KNOXVILLE, Tenn. (WATE) — Tennessee Gov. Bill Lee announced before his daily press conference to the state a new executive order on Thursday requiring Tennesseans to stay at home except for essential business.
Leaders locally and across the state weighed in as well.
Knoxville Mayor Indya Kincannon supported the change after issuing an order Tuesday to close city parks and issue citations to nonessential businesses not in compliance with safer-at-home guidelines. She said her, Knox County Mayor Glenn Jacobs, and Knox County Department of Health Director Dr. Martha Buchanan are planning on meeting Friday to discuss the implementation of the order.
Knoxville Mayor Indya Kincannon
“Governor Bill Lee’s Stay at Home Order is a necessary measure to help protect lives in Tennessee and avoid overloading our medical facilities,” Kincannon said. “Watching the number of COVID-19 cases spread rapidly across the state reinforces that we all need to take every step possible to slow the spread of this virus.
“Tomorrow Knox County Mayor Glenn Jacobs, Dr. Martha Buchanan and I will be meeting with Governor Lee here in Knoxville, and we will discuss the best ways to enforce this mandate.”
Knox County Mayor Glenn Jacobs
Mayor Jacobs said while he applauds Lee for following through with his convictions to protect Tennesseans, he is worried about how this new order will affect the economy, mental health and government perception of Knox County residents.
“I applaud the Governor for following through with his convictions and fulfilling his duty to protect the people of Tennessee according to his best judgment. However, I cannot applaud any government monitoring the movements of its people and mandating virtually everything we are allowed to do.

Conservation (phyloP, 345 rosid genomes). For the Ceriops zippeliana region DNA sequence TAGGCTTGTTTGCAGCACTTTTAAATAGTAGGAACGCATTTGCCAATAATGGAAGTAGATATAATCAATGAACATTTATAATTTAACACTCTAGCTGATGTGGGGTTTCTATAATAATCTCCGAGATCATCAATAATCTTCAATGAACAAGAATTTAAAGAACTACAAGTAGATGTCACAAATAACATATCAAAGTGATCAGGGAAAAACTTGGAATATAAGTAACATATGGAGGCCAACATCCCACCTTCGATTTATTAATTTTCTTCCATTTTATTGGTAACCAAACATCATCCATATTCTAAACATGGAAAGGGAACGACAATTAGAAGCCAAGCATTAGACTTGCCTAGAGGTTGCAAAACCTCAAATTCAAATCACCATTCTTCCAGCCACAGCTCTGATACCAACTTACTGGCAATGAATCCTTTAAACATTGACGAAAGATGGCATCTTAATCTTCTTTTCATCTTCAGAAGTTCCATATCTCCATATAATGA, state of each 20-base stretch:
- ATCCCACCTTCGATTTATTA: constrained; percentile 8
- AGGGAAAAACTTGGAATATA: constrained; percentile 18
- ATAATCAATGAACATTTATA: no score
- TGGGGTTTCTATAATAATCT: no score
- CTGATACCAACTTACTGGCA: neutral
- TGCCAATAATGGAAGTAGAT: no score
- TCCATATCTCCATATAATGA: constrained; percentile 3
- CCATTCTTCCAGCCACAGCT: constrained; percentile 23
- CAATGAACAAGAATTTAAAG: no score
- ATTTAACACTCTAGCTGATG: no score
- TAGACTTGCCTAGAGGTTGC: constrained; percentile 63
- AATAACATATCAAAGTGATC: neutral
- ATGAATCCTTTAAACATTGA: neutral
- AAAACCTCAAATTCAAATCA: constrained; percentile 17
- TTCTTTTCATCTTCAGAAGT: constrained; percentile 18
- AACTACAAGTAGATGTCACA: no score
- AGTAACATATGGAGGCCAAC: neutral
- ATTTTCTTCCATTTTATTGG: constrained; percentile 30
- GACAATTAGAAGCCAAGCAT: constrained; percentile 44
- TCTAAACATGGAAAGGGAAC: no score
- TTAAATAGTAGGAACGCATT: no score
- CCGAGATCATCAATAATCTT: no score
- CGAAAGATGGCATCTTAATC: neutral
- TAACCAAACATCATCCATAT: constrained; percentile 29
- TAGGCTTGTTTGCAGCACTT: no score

“I understand this is a crisis, but an economic crisis also looms with millions of people out of work and no way to earn a living, many of them due to mandated government shutdowns. We also have a looming mental health crisis as individuals struggle with depression and feelings of hopelessness and isolation, exacerbated by job loss — some have already taken their own lives.
“Further, we have a political crisis as our state and nation must determine a way to walk back from the damage currently being done to our system of free government. During another crisis, Abraham Lincoln said, ‘government of the people, by the people, for the people shall not perish from this earth.’ Knox County, will, of course, comply with this Executive Order. However, with our response to COVID-19, I fear that we may be testing the very limits of President Lincoln’s notion.
“As a people we must maintain our hope, optimism, and our faith in God’s provision. I encourage all Knox Countians to exercise the prescribed physical distancing guidelines, to engage in volunteer opportunities where appropriate, and to come together as a community through the use of technology.
“I look forward to Governor Lee’s visit tomorrow and continuing to work with him to fight the COVID-19 pandemic. I also am extremely pleased with the prospect of the Knox County Expo Center providing potential overflow capacity for COVID-19 cases.”
Oak Ridge Mayor Warren Gooch and City Manager Mark Watson